Owners of registered IP rights and pending IP applications in the EU‎ should carefully consider the complexities of the incoming regime.

By Deborah J. Kirk and Terese Saplys

On 28 September 2020, the UK government made the Intellectual Property (Amendment etc.) (EU Exit) Regulations 2020 (IP Regulations 2020), which amend the intellectual property (IP) regime in the UK to reflect Brexit-related changes once the transition period ends. The IP Regulations 2020 overlap somewhat complexly with existing UK and EU IP rights. In particular, exhaustion of rights principles seem to have fallen into a lacuna and as a result parallel importation from the UK into the EU may be significantly impacted. Owners of existing registered IP rights and pending IP applications under EU law should carefully consider the incoming legislation to inform their ongoing business operations.

The bloc, accounting for 30% of the world’s population and 30% of global GDP, is larger than the European Union.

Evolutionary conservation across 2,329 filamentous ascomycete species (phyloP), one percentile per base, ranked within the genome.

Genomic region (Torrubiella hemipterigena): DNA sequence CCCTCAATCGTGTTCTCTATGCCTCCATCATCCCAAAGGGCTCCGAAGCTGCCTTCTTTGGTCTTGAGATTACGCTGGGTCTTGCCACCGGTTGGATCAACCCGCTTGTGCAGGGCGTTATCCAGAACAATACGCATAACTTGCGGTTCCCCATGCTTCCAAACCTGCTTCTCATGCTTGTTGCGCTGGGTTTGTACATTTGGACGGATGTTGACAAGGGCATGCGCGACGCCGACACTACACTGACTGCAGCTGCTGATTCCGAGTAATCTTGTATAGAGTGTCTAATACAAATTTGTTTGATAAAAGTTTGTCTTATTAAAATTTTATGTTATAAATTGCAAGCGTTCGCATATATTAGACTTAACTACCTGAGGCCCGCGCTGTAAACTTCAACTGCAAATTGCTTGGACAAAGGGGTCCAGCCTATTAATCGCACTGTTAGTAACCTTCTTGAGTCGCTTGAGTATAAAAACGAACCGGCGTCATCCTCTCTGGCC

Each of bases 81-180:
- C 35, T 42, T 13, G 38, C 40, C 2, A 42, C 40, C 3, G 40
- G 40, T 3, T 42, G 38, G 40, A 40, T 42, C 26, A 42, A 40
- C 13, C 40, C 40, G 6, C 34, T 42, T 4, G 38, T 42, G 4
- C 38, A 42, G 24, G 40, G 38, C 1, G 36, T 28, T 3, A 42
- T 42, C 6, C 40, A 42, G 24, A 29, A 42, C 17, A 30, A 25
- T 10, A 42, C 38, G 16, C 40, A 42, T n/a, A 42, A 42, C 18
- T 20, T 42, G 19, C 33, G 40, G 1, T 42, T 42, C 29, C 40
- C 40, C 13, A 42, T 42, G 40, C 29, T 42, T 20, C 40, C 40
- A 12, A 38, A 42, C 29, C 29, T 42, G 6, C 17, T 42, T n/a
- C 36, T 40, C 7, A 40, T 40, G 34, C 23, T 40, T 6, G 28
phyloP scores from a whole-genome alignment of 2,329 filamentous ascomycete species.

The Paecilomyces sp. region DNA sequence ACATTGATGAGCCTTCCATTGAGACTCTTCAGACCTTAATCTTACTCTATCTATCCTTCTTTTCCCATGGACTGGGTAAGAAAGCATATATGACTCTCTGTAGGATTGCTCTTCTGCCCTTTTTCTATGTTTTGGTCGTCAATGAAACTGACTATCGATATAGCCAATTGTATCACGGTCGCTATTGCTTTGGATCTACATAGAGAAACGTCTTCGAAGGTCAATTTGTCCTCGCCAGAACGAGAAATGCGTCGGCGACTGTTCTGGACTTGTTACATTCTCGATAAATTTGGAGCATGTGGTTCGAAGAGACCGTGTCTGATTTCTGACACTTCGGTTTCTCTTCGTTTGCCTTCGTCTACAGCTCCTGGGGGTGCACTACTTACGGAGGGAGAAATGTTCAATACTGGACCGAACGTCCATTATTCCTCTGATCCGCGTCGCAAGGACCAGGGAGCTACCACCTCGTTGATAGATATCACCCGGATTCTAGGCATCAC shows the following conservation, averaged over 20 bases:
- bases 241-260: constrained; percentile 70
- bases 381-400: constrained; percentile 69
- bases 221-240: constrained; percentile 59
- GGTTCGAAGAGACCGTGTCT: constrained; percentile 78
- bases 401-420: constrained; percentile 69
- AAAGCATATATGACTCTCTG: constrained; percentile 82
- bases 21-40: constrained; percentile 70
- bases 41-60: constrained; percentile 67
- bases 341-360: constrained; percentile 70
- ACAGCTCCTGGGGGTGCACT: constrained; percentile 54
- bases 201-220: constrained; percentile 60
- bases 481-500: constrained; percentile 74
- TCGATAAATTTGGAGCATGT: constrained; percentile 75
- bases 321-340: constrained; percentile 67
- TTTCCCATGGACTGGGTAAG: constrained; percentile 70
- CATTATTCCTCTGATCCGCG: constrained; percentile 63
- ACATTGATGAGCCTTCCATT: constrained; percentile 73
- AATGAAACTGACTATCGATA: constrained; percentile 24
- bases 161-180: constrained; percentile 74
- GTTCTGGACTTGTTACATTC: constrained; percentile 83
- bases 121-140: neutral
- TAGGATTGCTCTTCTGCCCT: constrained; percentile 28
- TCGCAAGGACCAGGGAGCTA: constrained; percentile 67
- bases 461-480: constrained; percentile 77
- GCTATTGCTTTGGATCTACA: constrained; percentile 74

By Oliver E. Browne and Isuru Devendra

As the United Kingdom continues to negotiate trade agreements with the European Union and other trading partners, 15 Asia-Pacific countries recently signed a new multilateral trade agreement named the Regional Comprehensive Economic Partnership (RCEP). That agreement, the subject of negotiations since 2012, is expected to shape the Asia-Pacific economy in the decades ahead by establishing a single set of harmonised and predictable trading rules applicable across developed and developing economies in the region. The new framework presents economic opportunities for many countries, including those outside the Asia-Pacific region, and provides the United Kingdom and its private sector new opportunities in a post-Brexit economy.

European Commission proposes one-year postponement in light of the COVID-19 crisis.

By Frances Stocks Allen and Oliver Mobasser

On 25 March 2020, the European Commission announced that it was working on a proposal to postpone the date of application for the new EU Medical Devices Regulation (MDR)[i] for one year, in light of the COVID-19 crisis. The MDR had been due to become fully active on 26 May 2020.

The Commission’s Directorate-General for Health and Food Safety noted in a press release that the Commission was working to submit this proposal in early April, for swift adoption by the European Parliament and the European Council. The proposed postponement aims to relieve pressure on national authorities, notified bodies, manufacturers, and others, allowing them to focus fully on urgent COVID-19-related priorities.